Move back and forth from a high level overview of how the bits you're teaching connect with the whole. Confront the students with a physical problem that students can grasp: launching a water-rocket, building a model bridge (out of pasta or balsa), running a casino, etc. Then zoom in to the details and run through the geometry/trig, math/calculus, combinatorics/probability needed to make it fly farthest, hold the most weight, make a guaranteed profit. Collaborate with the physics class. Talk to mathematicians who really know their stuff -- there is a lot of beauty in pure math. I have no doubt that engaging teaching sections could be constructed from pure geometry and basic algebra. And talk to the language teachers -- that could be really

interesting.

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ReplyDelete@Brad, So are you going to come to the next conference? Sounds like you're just the type of person to give the talk you were describing ;)

ReplyDeleteThoughtful posts, Brad. The bricks metaphor is a good one for thinking about it. I think the zooming out helps, especially when I am doing something with my hands and can visualize it.

ReplyDeleteSo here are a couple of questions I have been thinking about that trouble me:

1. If in 5 years I get to do more than make bricks, why are my 11 and 10 year olds still doing only that? How could I as the average teacher with okay understanding of Math help my students to love and understand it rather than engage in rote activity?

2. In a world with Google, I question the value to testing the date of the Battle of Hastings. I am also starting to question the value of automaticity outside of some critical thinking. Do you think 5 years of automatic brick making is esential child labour where math is concerned? Can we do somthing else?

One of the ways I know if I am teaching somthing well is if those who do not have natural apptitude start to like the subject or start doing well in it. Sometimes I think that the way we teach math precludes the understanding that it is a powerful language unless the student came into the class instinctively understanding that.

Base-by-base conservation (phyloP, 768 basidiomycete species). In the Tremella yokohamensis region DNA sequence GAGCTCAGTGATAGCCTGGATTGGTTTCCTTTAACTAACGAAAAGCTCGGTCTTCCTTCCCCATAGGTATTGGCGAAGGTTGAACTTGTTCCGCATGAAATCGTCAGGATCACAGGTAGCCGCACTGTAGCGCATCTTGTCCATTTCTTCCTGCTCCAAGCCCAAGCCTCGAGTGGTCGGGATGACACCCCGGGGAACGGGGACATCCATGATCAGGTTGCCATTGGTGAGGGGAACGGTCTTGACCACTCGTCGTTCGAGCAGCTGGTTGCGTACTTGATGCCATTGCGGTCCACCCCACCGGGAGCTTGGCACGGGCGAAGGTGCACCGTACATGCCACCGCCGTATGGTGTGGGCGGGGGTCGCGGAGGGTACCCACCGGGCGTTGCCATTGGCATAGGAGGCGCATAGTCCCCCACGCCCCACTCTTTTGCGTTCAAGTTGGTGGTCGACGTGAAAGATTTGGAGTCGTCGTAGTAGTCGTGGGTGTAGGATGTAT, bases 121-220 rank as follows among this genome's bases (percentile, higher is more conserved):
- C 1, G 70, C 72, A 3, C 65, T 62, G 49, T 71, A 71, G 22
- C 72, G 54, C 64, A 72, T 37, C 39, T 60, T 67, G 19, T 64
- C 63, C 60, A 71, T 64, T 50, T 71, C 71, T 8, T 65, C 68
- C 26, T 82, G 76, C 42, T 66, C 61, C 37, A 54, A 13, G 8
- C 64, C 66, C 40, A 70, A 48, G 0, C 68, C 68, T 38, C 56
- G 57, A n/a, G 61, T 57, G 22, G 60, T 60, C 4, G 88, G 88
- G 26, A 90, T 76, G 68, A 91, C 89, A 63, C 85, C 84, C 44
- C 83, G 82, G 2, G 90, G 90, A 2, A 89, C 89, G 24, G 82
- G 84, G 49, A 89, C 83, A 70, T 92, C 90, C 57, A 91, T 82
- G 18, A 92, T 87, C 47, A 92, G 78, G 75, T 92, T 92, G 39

I'd really like more of our students to feel the way you do about Math and less of them to feel the way I did.

I must have been unclear about the brickmaking. While I understand how the method became established, and recognize the value in (some) drilling, I do not encourage 5 years of labor before students can do something interesting. As you say, that results in a lot of students coming out hating 'math' because all they've seen is the drudgery. I would hope that having experts come in to reveal some of the beauty and integrating applied math to highlight the utility would help with that issue.

ReplyDeleteI can't see drilling disappearing completely though. Math may be a language, but it is a demanding one. If I am sloppy with the syntax, then I am guaranteed to fail. 'Pidgin' math is a broken tool. That said, there are many ways to interleave the drilling practice with applied practice. I'm also curious about how natural language teaching technique has evolved. Historically that involved a lot of drilling too -- perhaps there are more successful approaches now.

I would really like to see more teaching units where the math is used to explore and support a 'real-life' project similar to the ones I mentioned. I do understand the difficulty behind developing such projects so that students and teachers don't get left behind. There must be pre-written textbooks or equivalent around that provide, or could be adapted to clearly lay out, such a project step by step. Hitting up the university physics (or math) department might be useful. This kind of development work would also seem like an excellent training project for upper-year college Education students. Once a unit is identified or developed, I would suggest dedicating PD session(s) to training math/physics teachers on that specific unit.

[I realize that this is all much easier said then done...]